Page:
Agencia EFE Brussels, Belgium
Feb 12, 2019, 06.15 PM
The North Atlantic Treaty Organization has no intention of deploying new ground-based nuclear missiles in Europe in the event that a Soviet-era treaty aimed at eliminating short- and medium-range missiles is abandoned, the head of the Alliance said Tuesday.
Jens Stoltenberg told reporters in Brussels ahead of a meeting with NATO defence ministers that Russia's "violation" of the Intermediate-Range Nuclear Forces Treaty (INF Treaty) would be one of the topics on the agenda.
"We do not intend to deploy new ground-based nuclear missiles in Europe," Stoltenberg said. "At the same time, we remain committed to meaningful arms control and non-proliferation efforts."
"NATO does not want a new arms race, because that would be in nobody's interest," added Stoltenberg.
The NATO chief said the United States and other allies had called on Moscow to abide by the treaty "over many years," and that was why the US recently announced its intention to abandon the treaty within six months.
"We all know that a treaty that is only respected by one side cannot keep us safe," said the politician.
He urged Russia to "take the responsible path" and "return to compliance and save the INF Treaty," something that was being offered as a "last opportunity."
The Norwegian politician acknowledged, however, that NATO allies were "planning for a world without the INF Treaty."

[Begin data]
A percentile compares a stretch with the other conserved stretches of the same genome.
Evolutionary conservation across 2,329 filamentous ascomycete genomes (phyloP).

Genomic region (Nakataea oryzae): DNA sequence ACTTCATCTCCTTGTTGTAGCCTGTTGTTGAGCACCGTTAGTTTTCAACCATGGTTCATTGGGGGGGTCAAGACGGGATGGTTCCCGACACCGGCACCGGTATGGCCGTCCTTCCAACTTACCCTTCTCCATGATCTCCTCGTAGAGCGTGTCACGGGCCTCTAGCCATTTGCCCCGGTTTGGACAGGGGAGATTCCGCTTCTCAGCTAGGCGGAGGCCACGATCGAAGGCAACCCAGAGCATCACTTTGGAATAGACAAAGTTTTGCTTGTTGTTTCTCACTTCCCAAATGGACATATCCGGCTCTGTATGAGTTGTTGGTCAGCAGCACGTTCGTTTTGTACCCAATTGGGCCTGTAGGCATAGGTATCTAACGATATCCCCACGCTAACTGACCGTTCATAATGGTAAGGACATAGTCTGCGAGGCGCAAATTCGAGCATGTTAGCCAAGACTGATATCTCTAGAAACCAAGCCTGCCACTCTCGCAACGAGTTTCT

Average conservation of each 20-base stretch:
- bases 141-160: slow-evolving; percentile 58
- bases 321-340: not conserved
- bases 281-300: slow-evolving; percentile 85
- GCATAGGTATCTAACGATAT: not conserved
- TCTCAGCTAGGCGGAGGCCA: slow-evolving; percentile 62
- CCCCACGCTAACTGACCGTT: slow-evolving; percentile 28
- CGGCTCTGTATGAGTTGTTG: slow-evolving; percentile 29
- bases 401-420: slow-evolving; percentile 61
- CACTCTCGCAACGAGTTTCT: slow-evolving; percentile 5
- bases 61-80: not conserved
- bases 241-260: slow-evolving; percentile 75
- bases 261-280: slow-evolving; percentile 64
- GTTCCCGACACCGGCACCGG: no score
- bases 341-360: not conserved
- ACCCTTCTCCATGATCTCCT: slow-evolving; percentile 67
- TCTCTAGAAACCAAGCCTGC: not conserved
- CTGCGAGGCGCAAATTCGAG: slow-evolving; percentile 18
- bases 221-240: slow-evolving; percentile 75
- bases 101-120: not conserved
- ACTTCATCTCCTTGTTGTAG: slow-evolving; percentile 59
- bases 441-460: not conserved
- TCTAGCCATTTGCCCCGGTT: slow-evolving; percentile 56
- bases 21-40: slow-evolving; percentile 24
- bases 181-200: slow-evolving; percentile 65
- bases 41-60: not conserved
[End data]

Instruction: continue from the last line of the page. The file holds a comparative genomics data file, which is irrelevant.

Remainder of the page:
NATO defence ministers were to meet in the Belgian capital on Wednesday and Thursday.
Stoltenberg said other topics on the agenda would be NATO missions in Afghanistan, Iraq and Kosovo.
Ministers would also attend a session on NATO-European Union cooperation and EU defence efforts, the head of the Alliance said.
"Of course, EU efforts on defence cannot replace NATO," he said, adding that any EU efforts must complement and not compete with existing ones.
The chief ended his speech by welcoming the defence minister of the Former Yugoslav Republic of Macedonia, Radmila Sekerinska, whose country joined a NATO meeting for the first time after member states last week signed an accession protocol for the eastern European nation.
The INF Treaty was signed on December 8, 1987, between the US and Soviet Union, an agreement aimed to eliminate short-range missiles (covering a range of up to 1,000 kilometres; 620 miles) and intermediate ones (up to 5,500 km; 3,420 miles).
Jens Stoltenberg, the head of the alliance, told reporters in Brussels that Russia's 'violation' of the Intermediate-Range Nuclear Forces Treaty (INF Treaty) would be one of the topics on the agenda.